# Losing precision

Here is the Ruby code.

``````ar = [0, 2, -4]
100.times{ar << (111 - 1130.quo(ar[-1])+ 3000.quo(ar[-1]*ar[-2])) }

[3, 4, 5, 6, 7, 8, 20, 30, 50, 100].each do |n|
puts "%3d -> %0.16f" % [n, ar[n]]
end
``````

And its results.

``````➜ ruby mullersequence.rb
3 -> 18.5000000000000000
4 -> 9.3783783783783784
5 -> 7.8011527377521614
6 -> 7.1544144809752494
7 -> 6.8067847369236330
8 -> 6.5926327687044384
20 -> 6.0435521101892689
30 -> 6.0067860930312058
50 -> 6.0001758466271872
100 -> 6.0000000193194779
``````

Here’s my closest Crystal (1.2.2) translation.

``````require "big"

ar = [0.to_big_d, 2.to_big_d, -4.to_big_d]

100.times{ar << (111 - (1130 / (ar[-1])).to_big_d + (3000 / (ar[-1] * ar[-2]))).to_big_d }

[3, 4, 5, 6, 7, 8, 20, 30, 50, 100].each do |n|
puts "%3d -> %0.16f" % [n, ar[n]]
end
``````

And it’s results.

``````➜ crystal mullersequence.cr
3 -> 18.5000000000000000
4 -> 9.3783783783783790
5 -> 7.8011527377521617
6 -> 7.1544144809752490
7 -> 6.8067847369236327
8 -> 6.5926327687044388
20 -> 6.0435521101892693
30 -> 6.0067860930312058
50 -> 6.0001758466271875
100 -> 99.9999999999992468
``````

It’s losing precision on the last iteration.
How do I fix this?

Increasing the number of iterations for division improves matters.

``````require "big"

ar = [0.to_big_d, 2.to_big_d, -4.to_big_d]

100.times{
t1 = 1130.to_big_d.div(ar[-1], 200)
t2 = 3000.to_big_d.div(ar[-1] * ar[-2], 200)
ar << 111.to_big_d - t1 + t2
}

[3, 4, 5, 6, 7, 8, 20, 30, 50, 100].each do |n|
puts "%3d -> %0.16f" % [n, ar[n]]
end

``````
``````crystal run mullersequence.cr
3 -> 18.5000000000000000
4 -> 9.3783783783783790
5 -> 7.8011527377521617
6 -> 7.1544144809752490
7 -> 6.8067847369236327
8 -> 6.5926327687044388
20 -> 6.0435521101892693
30 -> 6.0067860930312058
50 -> 6.0001758466271875
100 -> 6.0000000193194776
``````

I checked with Optimize `BigDecimal#div` for inexact divisions by HertzDevil · Pull Request #10803 · crystal-lang/crystal · GitHub, it still produces the same output.

Just increasing the precision improves the results by a lot. I found the 100ths value starts becoming reasonable at around 120.

Maybe we should increase the default? I don’t know where the number (`100`) is coming from.

This is the first exercise that arises as part of a Rosetta Code problem.

https://rosettacode.org/wiki/Pathological_floating_point_problems

It’s a form of a Muller Recurrence problem, which will converge towards different results depending upon a systems/language floating point accuracy.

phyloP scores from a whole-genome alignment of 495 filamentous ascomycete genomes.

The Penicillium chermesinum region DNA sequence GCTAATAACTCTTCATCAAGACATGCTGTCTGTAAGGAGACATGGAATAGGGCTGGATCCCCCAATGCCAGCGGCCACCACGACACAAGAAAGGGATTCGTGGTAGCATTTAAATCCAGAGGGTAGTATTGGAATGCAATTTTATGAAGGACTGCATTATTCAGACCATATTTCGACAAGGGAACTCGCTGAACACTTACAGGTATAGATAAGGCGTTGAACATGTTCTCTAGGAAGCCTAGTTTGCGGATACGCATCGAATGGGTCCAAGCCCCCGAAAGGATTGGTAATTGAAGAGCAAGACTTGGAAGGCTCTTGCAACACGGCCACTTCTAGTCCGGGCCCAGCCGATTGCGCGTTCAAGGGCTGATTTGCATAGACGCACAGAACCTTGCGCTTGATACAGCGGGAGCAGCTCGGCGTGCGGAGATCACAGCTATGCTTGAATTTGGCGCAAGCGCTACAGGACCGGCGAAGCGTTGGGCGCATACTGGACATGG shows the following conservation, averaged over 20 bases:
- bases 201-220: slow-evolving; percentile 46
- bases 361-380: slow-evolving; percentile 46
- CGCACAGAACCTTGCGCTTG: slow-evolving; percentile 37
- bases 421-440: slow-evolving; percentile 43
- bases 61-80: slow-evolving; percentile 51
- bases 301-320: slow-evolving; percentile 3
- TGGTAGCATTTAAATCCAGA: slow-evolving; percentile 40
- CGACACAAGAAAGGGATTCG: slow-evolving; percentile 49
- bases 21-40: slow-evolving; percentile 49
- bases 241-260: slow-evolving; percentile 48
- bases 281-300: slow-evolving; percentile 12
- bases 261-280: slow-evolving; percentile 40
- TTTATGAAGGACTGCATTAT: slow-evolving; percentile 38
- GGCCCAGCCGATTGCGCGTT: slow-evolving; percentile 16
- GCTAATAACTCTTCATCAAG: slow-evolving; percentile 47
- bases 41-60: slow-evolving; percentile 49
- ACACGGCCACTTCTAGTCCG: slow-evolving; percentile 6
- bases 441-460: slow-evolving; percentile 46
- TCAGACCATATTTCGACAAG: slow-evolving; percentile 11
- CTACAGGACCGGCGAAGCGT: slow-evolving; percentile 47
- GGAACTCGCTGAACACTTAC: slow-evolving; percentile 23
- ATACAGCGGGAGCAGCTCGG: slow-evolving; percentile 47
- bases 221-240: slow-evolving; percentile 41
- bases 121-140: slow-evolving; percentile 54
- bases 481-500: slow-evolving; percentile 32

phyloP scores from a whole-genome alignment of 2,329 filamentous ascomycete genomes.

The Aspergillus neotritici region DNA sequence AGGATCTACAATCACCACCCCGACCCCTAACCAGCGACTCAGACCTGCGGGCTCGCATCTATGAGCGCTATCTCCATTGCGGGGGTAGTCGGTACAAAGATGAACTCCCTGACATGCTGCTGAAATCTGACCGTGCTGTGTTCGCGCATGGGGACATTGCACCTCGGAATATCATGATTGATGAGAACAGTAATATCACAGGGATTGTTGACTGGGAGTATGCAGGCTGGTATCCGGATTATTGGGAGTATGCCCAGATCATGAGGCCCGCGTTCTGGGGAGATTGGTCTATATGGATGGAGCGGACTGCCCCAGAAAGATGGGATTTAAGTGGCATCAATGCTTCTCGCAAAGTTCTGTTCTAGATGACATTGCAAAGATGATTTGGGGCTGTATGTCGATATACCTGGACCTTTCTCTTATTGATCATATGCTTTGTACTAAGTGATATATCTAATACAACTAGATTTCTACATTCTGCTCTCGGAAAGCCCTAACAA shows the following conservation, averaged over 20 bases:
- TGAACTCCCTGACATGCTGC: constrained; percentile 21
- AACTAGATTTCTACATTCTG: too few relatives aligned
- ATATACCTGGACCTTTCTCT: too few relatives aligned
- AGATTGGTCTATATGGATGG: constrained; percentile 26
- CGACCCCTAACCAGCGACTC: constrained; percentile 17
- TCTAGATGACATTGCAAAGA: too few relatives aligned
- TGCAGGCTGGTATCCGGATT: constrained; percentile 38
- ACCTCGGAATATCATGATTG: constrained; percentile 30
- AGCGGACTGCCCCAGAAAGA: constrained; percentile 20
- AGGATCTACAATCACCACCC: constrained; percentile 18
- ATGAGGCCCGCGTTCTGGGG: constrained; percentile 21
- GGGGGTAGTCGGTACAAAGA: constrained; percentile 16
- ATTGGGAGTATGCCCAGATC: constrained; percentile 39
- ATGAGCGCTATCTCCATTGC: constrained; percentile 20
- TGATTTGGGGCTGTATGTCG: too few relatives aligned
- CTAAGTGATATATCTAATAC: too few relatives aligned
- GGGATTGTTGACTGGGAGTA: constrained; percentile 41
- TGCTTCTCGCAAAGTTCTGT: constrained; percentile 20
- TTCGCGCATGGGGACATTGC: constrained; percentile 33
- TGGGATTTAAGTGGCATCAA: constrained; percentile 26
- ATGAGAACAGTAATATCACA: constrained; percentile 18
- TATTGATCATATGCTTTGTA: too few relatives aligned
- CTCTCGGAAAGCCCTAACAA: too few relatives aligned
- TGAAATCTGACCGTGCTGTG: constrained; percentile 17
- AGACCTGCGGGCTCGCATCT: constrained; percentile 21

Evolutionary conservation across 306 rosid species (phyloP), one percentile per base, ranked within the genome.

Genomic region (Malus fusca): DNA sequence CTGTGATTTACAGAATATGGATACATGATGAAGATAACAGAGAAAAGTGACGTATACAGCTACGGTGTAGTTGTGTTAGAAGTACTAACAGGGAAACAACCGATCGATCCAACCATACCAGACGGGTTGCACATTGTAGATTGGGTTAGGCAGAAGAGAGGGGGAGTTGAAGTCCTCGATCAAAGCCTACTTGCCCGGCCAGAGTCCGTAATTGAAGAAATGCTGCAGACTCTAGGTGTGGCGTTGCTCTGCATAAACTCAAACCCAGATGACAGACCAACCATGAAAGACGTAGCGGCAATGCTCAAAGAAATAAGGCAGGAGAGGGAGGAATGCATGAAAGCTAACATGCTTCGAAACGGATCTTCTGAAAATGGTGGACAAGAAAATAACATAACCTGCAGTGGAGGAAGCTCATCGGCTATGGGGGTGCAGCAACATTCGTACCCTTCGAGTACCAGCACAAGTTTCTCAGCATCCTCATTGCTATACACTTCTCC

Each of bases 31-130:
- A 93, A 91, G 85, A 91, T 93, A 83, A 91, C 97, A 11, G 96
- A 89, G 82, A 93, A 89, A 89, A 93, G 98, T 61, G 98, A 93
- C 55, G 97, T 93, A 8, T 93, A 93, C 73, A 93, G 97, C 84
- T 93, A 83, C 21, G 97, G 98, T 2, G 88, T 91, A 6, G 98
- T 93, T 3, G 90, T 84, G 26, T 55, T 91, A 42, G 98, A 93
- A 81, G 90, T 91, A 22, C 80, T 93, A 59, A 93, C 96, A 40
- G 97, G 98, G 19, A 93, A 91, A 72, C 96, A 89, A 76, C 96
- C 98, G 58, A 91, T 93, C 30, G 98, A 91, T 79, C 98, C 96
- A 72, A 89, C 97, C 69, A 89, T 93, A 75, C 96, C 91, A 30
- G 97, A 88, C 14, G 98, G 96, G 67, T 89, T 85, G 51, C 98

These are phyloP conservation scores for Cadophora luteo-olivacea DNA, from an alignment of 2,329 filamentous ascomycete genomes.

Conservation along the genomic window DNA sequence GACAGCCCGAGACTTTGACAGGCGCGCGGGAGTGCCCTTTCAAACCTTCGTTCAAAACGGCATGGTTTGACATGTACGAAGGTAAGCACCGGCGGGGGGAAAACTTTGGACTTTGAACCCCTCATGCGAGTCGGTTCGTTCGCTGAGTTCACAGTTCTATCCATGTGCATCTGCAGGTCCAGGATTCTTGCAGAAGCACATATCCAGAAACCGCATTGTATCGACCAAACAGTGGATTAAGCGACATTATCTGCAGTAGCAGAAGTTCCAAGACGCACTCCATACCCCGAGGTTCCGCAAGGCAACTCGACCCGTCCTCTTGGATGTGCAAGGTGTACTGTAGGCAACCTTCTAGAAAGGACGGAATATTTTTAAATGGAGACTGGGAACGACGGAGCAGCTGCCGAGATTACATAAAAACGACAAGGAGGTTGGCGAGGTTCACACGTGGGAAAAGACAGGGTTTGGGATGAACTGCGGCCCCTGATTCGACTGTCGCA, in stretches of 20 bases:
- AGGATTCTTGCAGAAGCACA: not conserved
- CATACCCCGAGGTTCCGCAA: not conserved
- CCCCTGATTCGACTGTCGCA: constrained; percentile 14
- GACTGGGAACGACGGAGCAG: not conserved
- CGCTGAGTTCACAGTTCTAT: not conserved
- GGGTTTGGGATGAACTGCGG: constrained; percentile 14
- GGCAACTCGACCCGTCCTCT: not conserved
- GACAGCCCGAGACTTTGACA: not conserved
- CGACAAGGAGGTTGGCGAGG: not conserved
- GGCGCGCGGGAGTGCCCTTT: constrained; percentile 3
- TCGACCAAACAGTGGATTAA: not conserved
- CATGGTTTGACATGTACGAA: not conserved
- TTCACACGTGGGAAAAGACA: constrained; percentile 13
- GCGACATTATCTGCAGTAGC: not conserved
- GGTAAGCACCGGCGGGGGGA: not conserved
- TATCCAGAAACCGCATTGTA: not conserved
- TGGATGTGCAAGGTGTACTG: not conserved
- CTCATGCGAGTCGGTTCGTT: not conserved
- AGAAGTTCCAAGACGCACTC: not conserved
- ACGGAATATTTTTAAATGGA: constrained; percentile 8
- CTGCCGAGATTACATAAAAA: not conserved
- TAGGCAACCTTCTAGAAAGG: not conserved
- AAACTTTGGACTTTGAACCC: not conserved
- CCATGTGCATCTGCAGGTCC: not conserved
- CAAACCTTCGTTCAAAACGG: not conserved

https://scipython.com/blog/mullers-recurrence/

Edit:
Currently: DEFAULT_MAX_DIV_ITERATIONS = `100_u64`

Changing `.div(x, 200)` to `.div(x, 132)` produced same results.
It’s interesting how different smaller values affect the results so widely.

1 Like

For the 2nd exercise:
Ruby sets the value of E to 50 decimal places: `BigMath.E(50)`

``````require 'bigdecimal/math'
balance = BigMath.E(50) - 1
1.upto(25){|y| balance = balance * y - 1}
puts "Bank balance after 25 years = #{balance.to_f}

=> Bank balance after 25 years = 0.03993872967323021
``````

I don’t know how to do that in Crystal.

``````require "big"
balance = Math::E.to_big_f - 1
1.upto(25){ |y| balance = (balance * y).to_big_f - 1 }
puts "Bank balance after 25 years = #{balance.to_f}"

=> Bank balance after 25 years = -2242373258.5701575
``````

`#quo` returns a `Rational` on Ruby, if you use `to_big_r` then the first example will converge:

``````ar = [0, 2, -4].map(&.to_big_r)
100.times { ar << (111 - 1130.to_big_r / ar[-1] + 3000.to_big_r / (ar[-1] * ar[-2])) }
"%.16f" % ar[100] # => 6.0000000193194776
``````

For the second example your best bet is to compute `E` yourself, in more or less the same way Ruby’s `BigMath` does it:

``````def e(precision)
y = BigDecimal.new(10.to_big_i ** precision, precision)
d = y
i = 1

while true
d = (d / i).scale_to(y)
y2 = y + d
return y if y2 == y
y = y2
i += 1
end
end

balance = e - 1
1.upto(25) { |y| balance = (balance * y) - 1 }
balance # => 0.03993872967323020890366866978532990188388352
``````

This means neither Ruby snippet exercises any kind of floating-point arithmetic (not sure if that’s the point of the original problem).

1 Like

Thanks @HertzDevil, that worked.

The last exercise was much more straightforward.

Ruby

``````def rump(a,b)
a, b = a.to_r, b.to_r
333.75r * b**6 + a**2 * (11 * a**2 * b**2 - b**6 - 121 * b**4 - 2)  + 5.5r * b**8 + a / (2 * b)
end

puts "rump(77617, 33096) = #{rump(77617, 33096).to_f}"
=> -0.8273960599468214
``````

Crystal

``````require "big"

def rump(a,b)
a, b = a.to_big_r, b.to_big_r
333.75.to_big_r * b**6 + a**2 * (11 * a**2 * b**2 - b**6 - 121 * b**4 - 2)  + 5.5.to_big_r * b**8 + a / (2 * b)
end

puts "rump(77617, 33096) = #{rump(77617, 33096).to_f}"
=> -0.8273960599468213
``````